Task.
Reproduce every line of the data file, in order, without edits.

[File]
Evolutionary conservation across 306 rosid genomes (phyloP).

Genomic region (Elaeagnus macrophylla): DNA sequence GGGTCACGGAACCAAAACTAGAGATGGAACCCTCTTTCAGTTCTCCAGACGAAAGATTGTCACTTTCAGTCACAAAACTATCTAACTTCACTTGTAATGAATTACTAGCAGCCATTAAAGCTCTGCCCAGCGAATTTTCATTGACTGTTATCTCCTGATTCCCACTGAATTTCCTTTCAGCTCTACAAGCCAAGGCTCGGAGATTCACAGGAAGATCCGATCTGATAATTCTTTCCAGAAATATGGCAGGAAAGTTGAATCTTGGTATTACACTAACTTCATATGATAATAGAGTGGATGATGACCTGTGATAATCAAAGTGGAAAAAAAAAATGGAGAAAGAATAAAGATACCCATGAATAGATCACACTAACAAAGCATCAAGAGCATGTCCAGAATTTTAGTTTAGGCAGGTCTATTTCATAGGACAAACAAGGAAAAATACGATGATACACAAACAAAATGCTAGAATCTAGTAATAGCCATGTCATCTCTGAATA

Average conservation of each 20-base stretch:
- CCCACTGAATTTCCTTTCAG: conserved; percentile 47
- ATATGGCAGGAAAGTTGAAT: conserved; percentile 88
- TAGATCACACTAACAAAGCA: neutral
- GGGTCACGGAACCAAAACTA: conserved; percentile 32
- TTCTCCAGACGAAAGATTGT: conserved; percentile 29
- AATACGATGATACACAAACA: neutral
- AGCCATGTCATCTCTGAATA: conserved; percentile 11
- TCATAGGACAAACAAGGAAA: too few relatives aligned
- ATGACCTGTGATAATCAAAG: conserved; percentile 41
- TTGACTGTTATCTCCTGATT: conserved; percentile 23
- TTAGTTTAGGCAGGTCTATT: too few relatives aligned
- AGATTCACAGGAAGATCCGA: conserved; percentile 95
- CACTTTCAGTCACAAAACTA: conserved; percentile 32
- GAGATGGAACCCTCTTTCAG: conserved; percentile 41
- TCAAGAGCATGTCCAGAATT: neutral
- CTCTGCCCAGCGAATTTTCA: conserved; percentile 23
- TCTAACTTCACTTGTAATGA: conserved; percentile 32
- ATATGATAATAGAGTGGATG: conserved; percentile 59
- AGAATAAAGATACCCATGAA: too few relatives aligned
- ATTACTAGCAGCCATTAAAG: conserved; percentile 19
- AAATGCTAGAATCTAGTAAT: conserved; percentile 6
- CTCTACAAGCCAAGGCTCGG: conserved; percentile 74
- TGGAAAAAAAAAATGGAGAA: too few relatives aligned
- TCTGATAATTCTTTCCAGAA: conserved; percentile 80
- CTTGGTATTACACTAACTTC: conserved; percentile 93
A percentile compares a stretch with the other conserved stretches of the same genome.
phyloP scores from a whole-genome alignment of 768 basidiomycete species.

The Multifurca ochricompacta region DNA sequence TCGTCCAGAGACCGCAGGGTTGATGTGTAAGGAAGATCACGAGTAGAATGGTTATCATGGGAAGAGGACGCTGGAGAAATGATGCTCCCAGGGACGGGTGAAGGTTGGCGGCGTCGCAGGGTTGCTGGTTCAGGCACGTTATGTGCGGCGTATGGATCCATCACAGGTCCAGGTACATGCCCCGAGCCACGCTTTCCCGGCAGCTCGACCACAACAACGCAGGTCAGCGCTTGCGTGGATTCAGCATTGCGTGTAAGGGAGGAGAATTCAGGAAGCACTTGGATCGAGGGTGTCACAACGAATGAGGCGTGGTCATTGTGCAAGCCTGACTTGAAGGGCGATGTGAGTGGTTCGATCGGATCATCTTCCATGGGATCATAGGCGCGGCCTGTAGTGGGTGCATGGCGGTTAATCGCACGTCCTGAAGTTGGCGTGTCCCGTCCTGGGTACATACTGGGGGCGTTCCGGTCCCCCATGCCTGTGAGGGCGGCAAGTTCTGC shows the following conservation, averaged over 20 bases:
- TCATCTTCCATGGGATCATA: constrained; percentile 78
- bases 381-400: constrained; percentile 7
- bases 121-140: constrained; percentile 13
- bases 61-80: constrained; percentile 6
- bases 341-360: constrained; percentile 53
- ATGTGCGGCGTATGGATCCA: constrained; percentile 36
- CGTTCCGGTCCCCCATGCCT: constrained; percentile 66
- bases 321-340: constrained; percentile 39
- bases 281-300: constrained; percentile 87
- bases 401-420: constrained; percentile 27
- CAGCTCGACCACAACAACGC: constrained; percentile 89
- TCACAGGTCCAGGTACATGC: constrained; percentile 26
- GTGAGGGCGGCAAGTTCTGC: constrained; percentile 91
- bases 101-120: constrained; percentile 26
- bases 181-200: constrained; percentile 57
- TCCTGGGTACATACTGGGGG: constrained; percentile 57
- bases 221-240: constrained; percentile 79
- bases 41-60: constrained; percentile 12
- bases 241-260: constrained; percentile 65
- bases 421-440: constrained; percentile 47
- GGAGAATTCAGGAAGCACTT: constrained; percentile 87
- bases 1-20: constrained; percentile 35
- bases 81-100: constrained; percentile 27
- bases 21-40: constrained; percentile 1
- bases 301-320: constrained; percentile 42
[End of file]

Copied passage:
Evolutionary conservation across 306 rosid genomes (phyloP).

Genomic region (Elaeagnus macrophylla): DNA sequence GGGTCACGGAACCAAAACTAGAGATGGAACCCTCTTTCAGTTCTCCAGACGAAAGATTGTCACTTTCAGTCACAAAACTATCTAACTTCACTTGTAATGAATTACTAGCAGCCATTAAAGCTCTGCCCAGCGAATTTTCATTGACTGTTATCTCCTGATTCCCACTGAATTTCCTTTCAGCTCTACAAGCCAAGGCTCGGAGATTCACAGGAAGATCCGATCTGATAATTCTTTCCAGAAATATGGCAGGAAAGTTGAATCTTGGTATTACACTAACTTCATATGATAATAGAGTGGATGATGACCTGTGATAATCAAAGTGGAAAAAAAAAATGGAGAAAGAATAAAGATACCCATGAATAGATCACACTAACAAAGCATCAAGAGCATGTCCAGAATTTTAGTTTAGGCAGGTCTATTTCATAGGACAAACAAGGAAAAATACGATGATACACAAACAAAATGCTAGAATCTAGTAATAGCCATGTCATCTCTGAATA

Average conservation of each 20-base stretch:
- CCCACTGAATTTCCTTTCAG: conserved; percentile 47
- ATATGGCAGGAAAGTTGAAT: conserved; percentile 88
- TAGATCACACTAACAAAGCA: neutral
- GGGTCACGGAACCAAAACTA: conserved; percentile 32
- TTCTCCAGACGAAAGATTGT: conserved; percentile 29
- AATACGATGATACACAAACA: neutral
- AGCCATGTCATCTCTGAATA: conserved; percentile 11
- TCATAGGACAAACAAGGAAA: too few relatives aligned
- ATGACCTGTGATAATCAAAG: conserved; percentile 41
- TTGACTGTTATCTCCTGATT: conserved; percentile 23
- TTAGTTTAGGCAGGTCTATT: too few relatives aligned
- AGATTCACAGGAAGATCCGA: conserved; percentile 95
- CACTTTCAGTCACAAAACTA: conserved; percentile 32
- GAGATGGAACCCTCTTTCAG: conserved; percentile 41
- TCAAGAGCATGTCCAGAATT: neutral
- CTCTGCCCAGCGAATTTTCA: conserved; percentile 23
- TCTAACTTCACTTGTAATGA: conserved; percentile 32
- ATATGATAATAGAGTGGATG: conserved; percentile 59
- AGAATAAAGATACCCATGAA: too few relatives aligned
- ATTACTAGCAGCCATTAAAG: conserved; percentile 19
- AAATGCTAGAATCTAGTAAT: conserved; percentile 6
- CTCTACAAGCCAAGGCTCGG: conserved; percentile 74
- TGGAAAAAAAAAATGGAGAA: too few relatives aligned
- TCTGATAATTCTTTCCAGAA: conserved; percentile 80
- CTTGGTATTACACTAACTTC: conserved; percentile 93
A percentile compares a stretch with the other conserved stretches of the same genome.
phyloP scores from a whole-genome alignment of 768 basidiomycete species.

The Multifurca ochricompacta region DNA sequence TCGTCCAGAGACCGCAGGGTTGATGTGTAAGGAAGATCACGAGTAGAATGGTTATCATGGGAAGAGGACGCTGGAGAAATGATGCTCCCAGGGACGGGTGAAGGTTGGCGGCGTCGCAGGGTTGCTGGTTCAGGCACGTTATGTGCGGCGTATGGATCCATCACAGGTCCAGGTACATGCCCCGAGCCACGCTTTCCCGGCAGCTCGACCACAACAACGCAGGTCAGCGCTTGCGTGGATTCAGCATTGCGTGTAAGGGAGGAGAATTCAGGAAGCACTTGGATCGAGGGTGTCACAACGAATGAGGCGTGGTCATTGTGCAAGCCTGACTTGAAGGGCGATGTGAGTGGTTCGATCGGATCATCTTCCATGGGATCATAGGCGCGGCCTGTAGTGGGTGCATGGCGGTTAATCGCACGTCCTGAAGTTGGCGTGTCCCGTCCTGGGTACATACTGGGGGCGTTCCGGTCCCCCATGCCTGTGAGGGCGGCAAGTTCTGC shows the following conservation, averaged over 20 bases:
- TCATCTTCCATGGGATCATA: constrained; percentile 78
- bases 381-400: constrained; percentile 7
- bases 121-140: constrained; percentile 13
- bases 61-80: constrained; percentile 6
- bases 341-360: constrained; percentile 53
- ATGTGCGGCGTATGGATCCA: constrained; percentile 36
- CGTTCCGGTCCCCCATGCCT: constrained; percentile 66
- bases 321-340: constrained; percentile 39
- bases 281-300: constrained; percentile 87
- bases 401-420: constrained; percentile 27
- CAGCTCGACCACAACAACGC: constrained; percentile 89
- TCACAGGTCCAGGTACATGC: constrained; percentile 26
- GTGAGGGCGGCAAGTTCTGC: constrained; percentile 91
- bases 101-120: constrained; percentile 26
- bases 181-200: constrained; percentile 57
- TCCTGGGTACATACTGGGGG: constrained; percentile 57
- bases 221-240: constrained; percentile 79
- bases 41-60: constrained; percentile 12
- bases 241-260: constrained; percentile 65
- bases 421-440: constrained; percentile 47
- GGAGAATTCAGGAAGCACTT: constrained; percentile 87
- bases 1-20: constrained; percentile 35
- bases 81-100: constrained; percentile 27
- bases 21-40: constrained; percentile 1
- bases 301-320: constrained; percentile 42